The Full Wiki

More info on Oscar Pettiford

Oscar Pettiford: Map


Wikipedia article:

Map showing all locations mentioned on Wikipedia article:

Oscar Pettiford (30 September, 1922, Okmulgeemarker, Oklahomamarker, – 8 September, 1960 , Copenhagenmarker, Denmarkmarker) was an Americanmarker jazz double bassist, cellist and composer known particularly for his pioneering work in bebop.


Pettiford's mother was Choctaw and his father was half Cherokee and half African American. Like many people with African American and Native American ancestry, his Native heritage was not generally known except to a few close friends (which included David Amram).

He grew up playing in the family band in which he sang and danced before switching to piano at the age of 12 then to double bass when he was 14. He is quoted as say he did not like the way people were playing the bass so he developed his own way of doing it. Despite being admired by the likes of Milt Hinton at the age of 14 he gave up in 1941 as he did not believe he could make a living. He met Milt again after 5 months and he talked him back into music.

In 1942 he joined the Charlie Barnet band and in 1943 gained wider public attention after recording with Coleman Hawkins on his "The Man I Love." He also recorded with Earl Hines and Ben Webster around this time. He and Dizzy Gillespie led a bop group in 1943. In 1945 Pettiford went with Hawkins to California, where he appeared in The Crimson Canary, a mystery movie known for its jazz soundtrack. He then worked with Duke Ellington from 1945 to 1948 and for Woody Herman in 1949 before working mainly as a leader in the 1950s.

As a leader he inadvertently discovered Cannonball Adderley. After one of his musicians had tricked him into letting Adderley, an unknown music teacher, onto the stand, he had Adderley solo on a demanding piece, on which Adderley performed impressively.

Pettiford is considered the pioneer of the cello as a solo instrument in jazz music. He first played the cello as a practical joke on his band leader [Woody Herman] when he walked off stage during his solo spot and came back, unexpectedly with a cello and played on that. In 1949, after suffering a broken arm, Pettiford found it impossible to play his bass, so he experimented with a cello a friend had lent him. Tuning it in fourths, like a double bass, but one octave higher, Pettiford found it possible to perform during his rehabilitation (during which time his arm was in a sling) and made his first recordings with the instrument in 1950. The cello thus became his secondary instrument, and he continued to perform and record with it throughout the remainder of his career.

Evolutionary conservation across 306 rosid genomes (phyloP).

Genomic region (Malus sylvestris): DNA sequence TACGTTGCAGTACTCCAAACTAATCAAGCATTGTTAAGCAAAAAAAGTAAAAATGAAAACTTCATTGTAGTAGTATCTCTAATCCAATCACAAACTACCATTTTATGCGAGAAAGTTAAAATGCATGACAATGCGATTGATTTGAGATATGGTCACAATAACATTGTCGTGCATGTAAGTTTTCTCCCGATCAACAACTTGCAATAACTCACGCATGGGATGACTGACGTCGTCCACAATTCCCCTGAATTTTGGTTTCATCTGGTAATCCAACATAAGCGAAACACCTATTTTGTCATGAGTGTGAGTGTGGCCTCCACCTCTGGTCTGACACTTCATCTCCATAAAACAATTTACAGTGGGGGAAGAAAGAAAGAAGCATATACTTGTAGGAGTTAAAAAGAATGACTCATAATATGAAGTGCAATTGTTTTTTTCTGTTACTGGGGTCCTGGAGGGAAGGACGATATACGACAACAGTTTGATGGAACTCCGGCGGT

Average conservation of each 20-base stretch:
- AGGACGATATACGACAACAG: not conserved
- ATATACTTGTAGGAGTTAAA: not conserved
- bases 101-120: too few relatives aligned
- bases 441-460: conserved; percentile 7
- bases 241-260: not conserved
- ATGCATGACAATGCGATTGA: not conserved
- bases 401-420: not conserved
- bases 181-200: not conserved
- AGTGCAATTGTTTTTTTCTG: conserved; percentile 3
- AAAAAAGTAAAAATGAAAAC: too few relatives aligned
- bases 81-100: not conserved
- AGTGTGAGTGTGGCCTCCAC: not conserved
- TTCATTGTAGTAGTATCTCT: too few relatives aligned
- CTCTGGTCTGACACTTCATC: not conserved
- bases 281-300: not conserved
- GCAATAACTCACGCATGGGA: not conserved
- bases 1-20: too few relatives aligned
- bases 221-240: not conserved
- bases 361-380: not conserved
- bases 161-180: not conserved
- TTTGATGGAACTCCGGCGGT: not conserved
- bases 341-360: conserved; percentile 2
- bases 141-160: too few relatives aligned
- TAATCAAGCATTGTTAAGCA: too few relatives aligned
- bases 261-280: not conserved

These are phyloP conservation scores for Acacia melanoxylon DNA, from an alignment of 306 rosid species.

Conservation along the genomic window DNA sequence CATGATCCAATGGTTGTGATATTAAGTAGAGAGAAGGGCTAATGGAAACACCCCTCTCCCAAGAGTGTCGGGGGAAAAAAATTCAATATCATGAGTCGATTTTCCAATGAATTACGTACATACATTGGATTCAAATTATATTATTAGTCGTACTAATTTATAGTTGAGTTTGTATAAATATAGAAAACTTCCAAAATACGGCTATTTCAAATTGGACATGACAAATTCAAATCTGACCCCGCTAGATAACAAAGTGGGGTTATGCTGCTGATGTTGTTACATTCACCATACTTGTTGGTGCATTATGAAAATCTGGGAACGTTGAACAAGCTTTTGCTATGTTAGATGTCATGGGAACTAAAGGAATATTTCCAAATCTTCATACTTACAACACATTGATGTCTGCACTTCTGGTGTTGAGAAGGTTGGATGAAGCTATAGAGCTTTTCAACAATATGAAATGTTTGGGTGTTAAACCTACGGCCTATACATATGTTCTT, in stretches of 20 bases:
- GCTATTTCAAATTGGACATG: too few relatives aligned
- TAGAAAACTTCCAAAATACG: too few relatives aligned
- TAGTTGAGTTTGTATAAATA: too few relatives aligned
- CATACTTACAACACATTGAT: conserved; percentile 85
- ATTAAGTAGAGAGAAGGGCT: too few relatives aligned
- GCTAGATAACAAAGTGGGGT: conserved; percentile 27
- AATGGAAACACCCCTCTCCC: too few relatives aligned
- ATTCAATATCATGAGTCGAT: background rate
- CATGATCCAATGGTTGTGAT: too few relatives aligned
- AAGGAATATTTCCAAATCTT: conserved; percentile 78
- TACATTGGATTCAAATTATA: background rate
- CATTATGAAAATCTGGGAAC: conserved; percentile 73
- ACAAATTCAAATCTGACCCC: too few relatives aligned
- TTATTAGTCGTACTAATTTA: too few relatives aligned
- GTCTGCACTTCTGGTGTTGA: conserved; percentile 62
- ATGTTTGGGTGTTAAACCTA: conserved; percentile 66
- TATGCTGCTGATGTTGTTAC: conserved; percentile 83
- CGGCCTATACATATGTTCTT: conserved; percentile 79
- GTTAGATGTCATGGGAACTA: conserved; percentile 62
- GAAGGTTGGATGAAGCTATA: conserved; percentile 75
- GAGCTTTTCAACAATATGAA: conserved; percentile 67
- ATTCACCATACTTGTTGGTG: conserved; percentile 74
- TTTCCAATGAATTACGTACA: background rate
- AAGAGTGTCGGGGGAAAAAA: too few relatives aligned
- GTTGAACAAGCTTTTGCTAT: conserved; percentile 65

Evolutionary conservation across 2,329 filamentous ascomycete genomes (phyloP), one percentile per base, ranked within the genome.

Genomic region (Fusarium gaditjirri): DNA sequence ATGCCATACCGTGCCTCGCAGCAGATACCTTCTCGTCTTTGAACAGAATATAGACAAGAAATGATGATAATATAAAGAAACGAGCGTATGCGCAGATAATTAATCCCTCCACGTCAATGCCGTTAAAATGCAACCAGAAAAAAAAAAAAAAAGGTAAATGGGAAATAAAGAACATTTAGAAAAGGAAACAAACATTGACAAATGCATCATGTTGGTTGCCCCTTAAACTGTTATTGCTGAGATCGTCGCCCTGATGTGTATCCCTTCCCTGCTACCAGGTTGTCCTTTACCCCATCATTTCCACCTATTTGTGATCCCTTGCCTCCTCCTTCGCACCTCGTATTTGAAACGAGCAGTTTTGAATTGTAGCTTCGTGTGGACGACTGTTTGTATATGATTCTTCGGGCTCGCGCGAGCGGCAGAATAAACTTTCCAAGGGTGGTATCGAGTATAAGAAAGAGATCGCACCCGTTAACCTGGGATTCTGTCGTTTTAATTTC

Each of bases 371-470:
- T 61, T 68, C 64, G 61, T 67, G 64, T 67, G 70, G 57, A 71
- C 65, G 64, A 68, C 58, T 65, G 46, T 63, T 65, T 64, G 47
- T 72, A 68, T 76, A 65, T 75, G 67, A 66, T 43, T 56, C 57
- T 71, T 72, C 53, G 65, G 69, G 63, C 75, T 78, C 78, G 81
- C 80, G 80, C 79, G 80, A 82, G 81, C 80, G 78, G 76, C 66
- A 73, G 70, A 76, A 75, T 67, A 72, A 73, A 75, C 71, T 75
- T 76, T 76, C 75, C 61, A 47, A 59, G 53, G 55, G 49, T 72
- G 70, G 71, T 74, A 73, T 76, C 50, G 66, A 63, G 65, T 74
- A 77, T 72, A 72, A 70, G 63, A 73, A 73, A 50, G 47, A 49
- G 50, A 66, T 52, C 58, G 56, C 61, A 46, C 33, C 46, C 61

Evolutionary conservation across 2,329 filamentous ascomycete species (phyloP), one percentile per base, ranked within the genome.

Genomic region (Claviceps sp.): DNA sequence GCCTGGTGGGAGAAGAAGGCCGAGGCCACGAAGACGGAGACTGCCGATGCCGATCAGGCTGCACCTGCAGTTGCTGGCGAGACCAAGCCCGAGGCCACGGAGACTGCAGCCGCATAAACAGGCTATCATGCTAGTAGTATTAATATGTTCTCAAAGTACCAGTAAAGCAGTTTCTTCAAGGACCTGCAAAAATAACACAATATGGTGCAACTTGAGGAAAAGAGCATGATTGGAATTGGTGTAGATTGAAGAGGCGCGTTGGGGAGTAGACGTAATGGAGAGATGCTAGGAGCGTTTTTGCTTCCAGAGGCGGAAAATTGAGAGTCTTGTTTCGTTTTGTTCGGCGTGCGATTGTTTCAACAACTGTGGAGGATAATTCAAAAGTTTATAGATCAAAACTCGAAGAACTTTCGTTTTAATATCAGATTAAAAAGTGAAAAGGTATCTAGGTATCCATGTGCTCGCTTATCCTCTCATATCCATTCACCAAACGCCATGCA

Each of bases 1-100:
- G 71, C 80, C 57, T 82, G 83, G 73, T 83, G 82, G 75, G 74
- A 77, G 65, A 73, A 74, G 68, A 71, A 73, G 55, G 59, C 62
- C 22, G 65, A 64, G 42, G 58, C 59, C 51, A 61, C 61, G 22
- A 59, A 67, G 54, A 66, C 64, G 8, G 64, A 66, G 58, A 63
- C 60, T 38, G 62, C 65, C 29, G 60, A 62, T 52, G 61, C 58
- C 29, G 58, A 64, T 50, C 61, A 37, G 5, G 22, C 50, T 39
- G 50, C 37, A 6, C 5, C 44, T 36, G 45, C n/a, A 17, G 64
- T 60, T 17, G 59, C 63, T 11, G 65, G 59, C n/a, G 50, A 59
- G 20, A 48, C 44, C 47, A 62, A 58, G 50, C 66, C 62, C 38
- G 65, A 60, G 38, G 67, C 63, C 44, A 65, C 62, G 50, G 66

He recorded extensively during the 1950s for the Debut, Bethlehem and ABC Paramount labels among others, and for European companies after he moved to Copenhagenmarker in 1958. Along with his contemporary, Charles Mingus, Pettiford stands out as one of the most-recorded bass-playing bandleader/composers in jazz.


As leader

As sideman

  • The Birdlanders: Vol. 2 (OJC, 1954) with Kai Winding, Al Cohn, Tal Farlow Duke Jordan, Max Roach, Denzil Best
  • Sid Catlett; 1944-1946 (Classics)
  • Chris Connor & John Lewis Quartet: Chris Connor (Atlantic)
  • Miles Davis: The Musings Of Miles (Prestige)
  • Miles Davis: Miles Davis Volume 1/Miles Davis Volume 2 (Blue Note, 1952-54)
  • Kenny Dorham: Jazz Contrasts (OJC, 1957) Afro-Cuban (Blue Note, 1955)
  • Duke Ellington: Carnegie Hall Concert January 1946 (Prestige)
  • Duke Ellington: Carnegie Hall Concert December 1947 (Prestige) bzw. 1947-1948 (Classics), 1949-1950 (Classics), Great Times! (OJC, 1950) (enthält Perdido, Blues for Blanton)
  • Tal Farlow; Jazz Masters 41 (Verve 1955-58) bzw. Finest Hour (Verve, 1955-58)
  • Leonard Feather: 1937-1945 (Classics,1952-56)
  • Dizzy Gillespie: 1945 (Classics)
  • Urbie Green: East Coast Series Vol. 6 (Bethlehem, 1956)
  • Jimmy Hamilton & The New York Jazz Quintet (Fresh Sound Rec.)
  • Coleman Hawkins: Rainbow Mist (Delmark, 1944), The Hawk Flies High (OJC, 1957)
  • Ernie Henry: Last Chorus (OJC, 1956-57)
  • Woody Herman: Keeper Of the Flame (Capitol, 1948-49)
  • Johnny Hodges: Caravan (Prestige, 1947-51)
  • Helen Humes;: 1927-1945 (Classics)
  • Lee Konitz / Warne Marsh Quintet (Atlantic, 1955)
  • Helen Merrill: with Clifford Brown & Gil Evans (Emarcy, 1954-56)
  • Thelonious Monk: The Unique, Brilliant Corners, Plays the Music Of Duke Ellington (Riverside/OJC)
  • Phineas Newborn: Here Is Phineas (Koch, 19569)
  • Leo Parker: Prestige First Sessions: Volume 1 (Prestige, 1950)
  • Max Roach: Deeds, Not Words (OJC, 1958)
  • Sonny Rollins: Freedom Suite (1958) auf The Essentuial S.R. on Riverside (1956-58)
  • Charle Rouse: Jazz Modes (Biograph, 1956)
  • Billy Strayhorn: Great Times! (OJC, 1950)
  • Art Tatum: The Art Of Tatum (ASV, 32-44)
  • Lucky Thompson: Accent On Tenor Sax (FSR, 1954)
  • George Wallington: The George Wallington Trios (OJC, 1952-53)


External links

Embed code:

Got something to say? Make a comment.
Your name
Your email address